Book review: Bluestockings displayed: portraiture, performance and patronage, 1730-1830
Mary A. Waters. "Bluestockings Displayed: Portraiture, Performance and Patronage, 1730–1830 ed. by Elizabeth Eger (review)." Eighteenth-Century Studies 48.1 (2014): 129-131.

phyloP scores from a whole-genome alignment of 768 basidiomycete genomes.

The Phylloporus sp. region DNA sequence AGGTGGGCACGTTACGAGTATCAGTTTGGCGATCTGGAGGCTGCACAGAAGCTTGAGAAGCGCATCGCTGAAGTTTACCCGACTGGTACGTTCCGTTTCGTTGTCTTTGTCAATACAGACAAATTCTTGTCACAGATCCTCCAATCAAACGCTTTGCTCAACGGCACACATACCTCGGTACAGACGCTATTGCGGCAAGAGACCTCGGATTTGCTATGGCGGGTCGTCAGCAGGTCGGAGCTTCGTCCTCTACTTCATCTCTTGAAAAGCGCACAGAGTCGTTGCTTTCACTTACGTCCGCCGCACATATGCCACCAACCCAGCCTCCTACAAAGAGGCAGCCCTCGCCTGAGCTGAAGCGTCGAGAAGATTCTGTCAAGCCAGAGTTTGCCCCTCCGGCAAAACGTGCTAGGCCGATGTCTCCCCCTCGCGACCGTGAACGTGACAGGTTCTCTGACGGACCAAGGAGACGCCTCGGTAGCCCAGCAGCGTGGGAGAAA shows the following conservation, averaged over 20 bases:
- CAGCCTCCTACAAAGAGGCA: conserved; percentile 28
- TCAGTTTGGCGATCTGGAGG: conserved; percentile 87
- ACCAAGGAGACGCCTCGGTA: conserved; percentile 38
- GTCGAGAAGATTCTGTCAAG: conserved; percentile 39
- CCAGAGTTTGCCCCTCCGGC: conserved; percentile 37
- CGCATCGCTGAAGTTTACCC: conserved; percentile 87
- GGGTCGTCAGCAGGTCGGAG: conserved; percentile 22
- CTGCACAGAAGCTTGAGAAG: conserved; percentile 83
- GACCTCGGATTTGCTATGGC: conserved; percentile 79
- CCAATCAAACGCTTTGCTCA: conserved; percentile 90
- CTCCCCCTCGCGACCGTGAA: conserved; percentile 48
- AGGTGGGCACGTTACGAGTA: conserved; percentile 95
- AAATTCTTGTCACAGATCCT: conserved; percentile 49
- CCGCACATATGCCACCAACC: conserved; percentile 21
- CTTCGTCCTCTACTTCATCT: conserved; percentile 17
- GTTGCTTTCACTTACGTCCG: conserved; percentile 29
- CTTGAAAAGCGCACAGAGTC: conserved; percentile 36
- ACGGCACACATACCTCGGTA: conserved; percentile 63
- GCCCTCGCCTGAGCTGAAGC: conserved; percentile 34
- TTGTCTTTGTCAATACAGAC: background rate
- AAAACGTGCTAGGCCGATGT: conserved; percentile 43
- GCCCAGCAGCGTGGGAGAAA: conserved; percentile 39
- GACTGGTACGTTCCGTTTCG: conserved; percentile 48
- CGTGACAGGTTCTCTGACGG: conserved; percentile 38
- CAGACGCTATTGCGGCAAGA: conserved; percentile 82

The twenty-first century has witnessed a surge of interest in eighteenth-century women’s intellectual life. Propelled by such books as Harriet Guest’s Small Change: Women, Learning, Patriotism, 1750–1810 and Anne Mellor’s Mothers of the Nation: Women’s Political Writing in England, 1780–1830, both published in 2000, this new turn in research has shredded the twentieth-century commonplace that feminine modesty kept women out of the public sphere. Instead, in sometimes small but nevertheless often recognized and always significant ways, women shaped British arts, cultural identity, and public policy. Among those early influential volumes figured Women, Writing and the Public Sphere, 1700–1830 (2001), a collection Elizabeth Eger edited with Charlotte Grant, Clíona O’Gallchoir, and Penny Warburton. In Bluestockings Displayed, Eger collects twelve essays on a similar topic, and those familiar with her prior work will not be disappointed.
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